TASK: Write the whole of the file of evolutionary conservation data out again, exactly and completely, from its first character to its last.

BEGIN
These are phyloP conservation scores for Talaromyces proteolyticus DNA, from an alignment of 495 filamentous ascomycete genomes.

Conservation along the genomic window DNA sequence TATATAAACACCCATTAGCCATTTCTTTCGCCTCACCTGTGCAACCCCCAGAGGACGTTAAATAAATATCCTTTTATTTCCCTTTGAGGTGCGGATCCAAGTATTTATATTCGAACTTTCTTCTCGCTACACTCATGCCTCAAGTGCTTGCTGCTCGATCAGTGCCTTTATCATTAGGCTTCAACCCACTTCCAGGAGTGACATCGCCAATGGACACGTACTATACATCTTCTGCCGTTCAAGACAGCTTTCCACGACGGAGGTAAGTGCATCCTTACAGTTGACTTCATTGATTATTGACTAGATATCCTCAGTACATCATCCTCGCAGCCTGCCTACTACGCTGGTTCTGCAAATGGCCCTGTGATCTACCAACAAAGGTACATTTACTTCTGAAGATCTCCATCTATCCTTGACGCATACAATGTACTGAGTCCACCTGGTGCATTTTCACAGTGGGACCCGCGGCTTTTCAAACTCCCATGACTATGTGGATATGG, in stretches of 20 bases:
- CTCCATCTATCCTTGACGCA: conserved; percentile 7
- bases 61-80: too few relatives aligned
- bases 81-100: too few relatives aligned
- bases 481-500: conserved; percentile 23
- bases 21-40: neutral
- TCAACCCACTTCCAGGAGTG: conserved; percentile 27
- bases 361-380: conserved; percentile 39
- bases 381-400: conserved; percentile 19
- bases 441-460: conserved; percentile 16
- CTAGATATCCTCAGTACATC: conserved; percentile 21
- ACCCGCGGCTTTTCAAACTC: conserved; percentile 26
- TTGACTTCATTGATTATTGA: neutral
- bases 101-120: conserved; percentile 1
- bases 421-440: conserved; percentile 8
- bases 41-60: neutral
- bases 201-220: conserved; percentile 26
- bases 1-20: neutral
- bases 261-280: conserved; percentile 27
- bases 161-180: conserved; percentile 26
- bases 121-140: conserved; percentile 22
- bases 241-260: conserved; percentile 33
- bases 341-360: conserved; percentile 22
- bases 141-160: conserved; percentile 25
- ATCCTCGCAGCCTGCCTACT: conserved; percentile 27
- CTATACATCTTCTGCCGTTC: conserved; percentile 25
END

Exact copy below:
These are phyloP conservation scores for Talaromyces proteolyticus DNA, from an alignment of 495 filamentous ascomycete genomes.

Conservation along the genomic window DNA sequence TATATAAACACCCATTAGCCATTTCTTTCGCCTCACCTGTGCAACCCCCAGAGGACGTTAAATAAATATCCTTTTATTTCCCTTTGAGGTGCGGATCCAAGTATTTATATTCGAACTTTCTTCTCGCTACACTCATGCCTCAAGTGCTTGCTGCTCGATCAGTGCCTTTATCATTAGGCTTCAACCCACTTCCAGGAGTGACATCGCCAATGGACACGTACTATACATCTTCTGCCGTTCAAGACAGCTTTCCACGACGGAGGTAAGTGCATCCTTACAGTTGACTTCATTGATTATTGACTAGATATCCTCAGTACATCATCCTCGCAGCCTGCCTACTACGCTGGTTCTGCAAATGGCCCTGTGATCTACCAACAAAGGTACATTTACTTCTGAAGATCTCCATCTATCCTTGACGCATACAATGTACTGAGTCCACCTGGTGCATTTTCACAGTGGGACCCGCGGCTTTTCAAACTCCCATGACTATGTGGATATGG, in stretches of 20 bases:
- CTCCATCTATCCTTGACGCA: conserved; percentile 7
- bases 61-80: too few relatives aligned
- bases 81-100: too few relatives aligned
- bases 481-500: conserved; percentile 23
- bases 21-40: neutral
- TCAACCCACTTCCAGGAGTG: conserved; percentile 27
- bases 361-380: conserved; percentile 39
- bases 381-400: conserved; percentile 19
- bases 441-460: conserved; percentile 16
- CTAGATATCCTCAGTACATC: conserved; percentile 21
- ACCCGCGGCTTTTCAAACTC: conserved; percentile 26
- TTGACTTCATTGATTATTGA: neutral
- bases 101-120: conserved; percentile 1
- bases 421-440: conserved; percentile 8
- bases 41-60: neutral
- bases 201-220: conserved; percentile 26
- bases 1-20: neutral
- bases 261-280: conserved; percentile 27
- bases 161-180: conserved; percentile 26
- bases 121-140: conserved; percentile 22
- bases 241-260: conserved; percentile 33
- bases 341-360: conserved; percentile 22
- bases 141-160: conserved; percentile 25
- ATCCTCGCAGCCTGCCTACT: conserved; percentile 27
- CTATACATCTTCTGCCGTTC: conserved; percentile 25